Preparing Students to Become Independent Learners using Routines & Procedures

It’s the start of a new year! Day one is either right around the corner or has just recently taken place. The beginning of the year is filled with so many fresh faces watching your every move and listening eagerly for the next direction. With all this newness, it can be easy for students to get overwhelmed and confused. There are new materials to be used, new seating arrangements to explore, new friends to meet, and quite possibly a new teacher who has different expectations from last year along with new routines and procedures that need to be learned. The beginning of the year is the perfect time to teach your students the routines and procedures of your classroom in order to help them become independent learners in your space.

Envisioning Language

Start your conversations with envisioning language as a means of setting a positive tone for learning. Help students frame a vision for the year ahead by telling them your hopes and dreams for the class as a whole. Share your goal of having a class where students follow routines and procedures — including morning arrival, afternoon dismissal, correct use and care of materials, and transitions — so students can be as independent as possible.

Interactive Modeling

Interactive Modeling is a strategy to teach students the proper way to complete routines and procedures in order to help them successfully and independently navigate various responsibilities. Interactive Modeling works by explaining what you will model for students, modeling it for them while they observe, then giving them multiple chances to practice while you provide feedback and answer any questions. There is significant power in using Interactive Modeling. No routine is too big or too small – if it is important to you, it should be important to them.

Examples of Routines and Procedures to Teach:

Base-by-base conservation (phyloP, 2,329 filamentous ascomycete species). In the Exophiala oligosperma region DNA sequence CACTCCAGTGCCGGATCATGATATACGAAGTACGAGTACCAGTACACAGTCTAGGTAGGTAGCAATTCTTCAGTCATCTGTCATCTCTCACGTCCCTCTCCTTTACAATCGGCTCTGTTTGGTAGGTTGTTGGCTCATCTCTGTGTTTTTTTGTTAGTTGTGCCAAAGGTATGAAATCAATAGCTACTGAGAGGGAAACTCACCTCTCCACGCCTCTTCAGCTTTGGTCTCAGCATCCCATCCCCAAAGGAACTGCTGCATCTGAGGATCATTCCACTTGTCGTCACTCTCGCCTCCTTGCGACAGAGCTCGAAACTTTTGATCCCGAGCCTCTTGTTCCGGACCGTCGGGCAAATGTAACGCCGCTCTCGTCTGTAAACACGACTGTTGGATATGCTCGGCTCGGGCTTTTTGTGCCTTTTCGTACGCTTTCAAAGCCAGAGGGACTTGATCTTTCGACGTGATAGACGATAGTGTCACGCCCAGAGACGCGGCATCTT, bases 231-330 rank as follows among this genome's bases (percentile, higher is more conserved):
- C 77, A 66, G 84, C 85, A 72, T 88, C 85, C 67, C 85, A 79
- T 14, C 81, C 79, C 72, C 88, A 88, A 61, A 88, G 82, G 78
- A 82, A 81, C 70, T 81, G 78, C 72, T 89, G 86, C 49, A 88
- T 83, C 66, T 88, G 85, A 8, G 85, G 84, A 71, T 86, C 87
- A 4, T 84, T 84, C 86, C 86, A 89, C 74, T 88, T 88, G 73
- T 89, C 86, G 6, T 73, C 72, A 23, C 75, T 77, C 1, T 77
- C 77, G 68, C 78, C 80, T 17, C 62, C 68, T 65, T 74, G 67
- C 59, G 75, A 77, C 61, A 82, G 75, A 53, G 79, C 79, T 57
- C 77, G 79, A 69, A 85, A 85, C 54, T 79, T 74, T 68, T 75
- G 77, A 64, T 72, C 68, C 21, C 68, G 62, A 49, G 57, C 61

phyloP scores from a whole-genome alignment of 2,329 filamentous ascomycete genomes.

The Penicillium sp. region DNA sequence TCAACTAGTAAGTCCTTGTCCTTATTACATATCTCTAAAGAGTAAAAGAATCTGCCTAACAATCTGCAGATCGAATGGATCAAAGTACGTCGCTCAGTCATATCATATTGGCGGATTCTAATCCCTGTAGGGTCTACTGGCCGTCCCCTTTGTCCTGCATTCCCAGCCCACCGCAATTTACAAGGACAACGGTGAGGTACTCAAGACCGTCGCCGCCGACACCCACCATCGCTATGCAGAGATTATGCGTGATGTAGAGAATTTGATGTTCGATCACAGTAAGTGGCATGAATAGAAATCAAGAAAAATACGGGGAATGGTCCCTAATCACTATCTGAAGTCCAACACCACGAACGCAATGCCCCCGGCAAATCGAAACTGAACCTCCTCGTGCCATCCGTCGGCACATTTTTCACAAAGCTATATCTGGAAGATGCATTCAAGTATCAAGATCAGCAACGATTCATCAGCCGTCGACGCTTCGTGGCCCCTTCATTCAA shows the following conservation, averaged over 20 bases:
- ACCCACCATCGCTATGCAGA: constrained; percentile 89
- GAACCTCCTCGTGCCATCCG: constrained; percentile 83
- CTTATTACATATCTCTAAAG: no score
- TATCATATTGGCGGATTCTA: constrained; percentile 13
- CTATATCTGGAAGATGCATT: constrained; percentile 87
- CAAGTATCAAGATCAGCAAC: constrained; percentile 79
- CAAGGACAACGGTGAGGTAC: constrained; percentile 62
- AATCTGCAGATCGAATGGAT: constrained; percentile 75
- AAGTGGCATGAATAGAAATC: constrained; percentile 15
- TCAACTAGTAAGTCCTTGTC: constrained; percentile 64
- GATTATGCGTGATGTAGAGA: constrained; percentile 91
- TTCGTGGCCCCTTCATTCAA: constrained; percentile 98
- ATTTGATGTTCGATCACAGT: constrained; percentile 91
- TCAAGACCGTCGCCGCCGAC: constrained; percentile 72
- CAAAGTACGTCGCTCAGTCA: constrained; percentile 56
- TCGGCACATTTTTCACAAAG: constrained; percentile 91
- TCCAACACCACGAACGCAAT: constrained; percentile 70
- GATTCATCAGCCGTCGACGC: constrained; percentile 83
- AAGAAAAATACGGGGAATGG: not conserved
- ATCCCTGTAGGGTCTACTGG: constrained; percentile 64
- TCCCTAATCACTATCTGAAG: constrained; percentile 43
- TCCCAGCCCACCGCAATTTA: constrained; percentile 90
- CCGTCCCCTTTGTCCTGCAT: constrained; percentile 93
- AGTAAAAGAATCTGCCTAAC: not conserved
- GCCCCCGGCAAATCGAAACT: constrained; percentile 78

• Responding to the chime
  • Transitions
  • Moving chairs calmly and safely
  • Opening lockers
  • Gathering and returning materials
  • Components of morning arrival and afternoon dismissal
  • Various drills
  • Borrowing and returning books to the classroom library
  • Signing out for the bathroom
  • How and when to use an electric pencil sharpener
  • Removing and returning technology to the cart
  • Correct use of playground equipment
Reinforcing and Reminding Language

As students learn the many routines and procedures of the classroom, remember to reinforce their efforts often and remind them as needed. Students need to know their teachers see their efforts and successes. As teachers, spending time carefully watching our students allows us to reinforce when routines and procedures are learned, followed, and mastered.
We also need to use proactive reminders before students begin a specific routine or procedure to set them up for success. Keeping our language brief and clear minimizes the delay, while maximizing results! Reminders should also be used if we see our students faltering during a transition to help them get back on track.

 

Taking the time to help students envision what being independent will look like, modeling it, and using our language to coach students will ensure increased success in completing routines and procedures. It is important to continue supporting students’ growth as independent learners throughout the year by providing opportunities to expand their skill set through scaffolding. By encouraging students through our words and offering them experiences to build on what they are already able to do, we build the academic and social-emotional competencies that students need to be successful in school and beyond!

Tags: Classroom Rules, Encouragement, Reinforcing Language, Routines, Transitions

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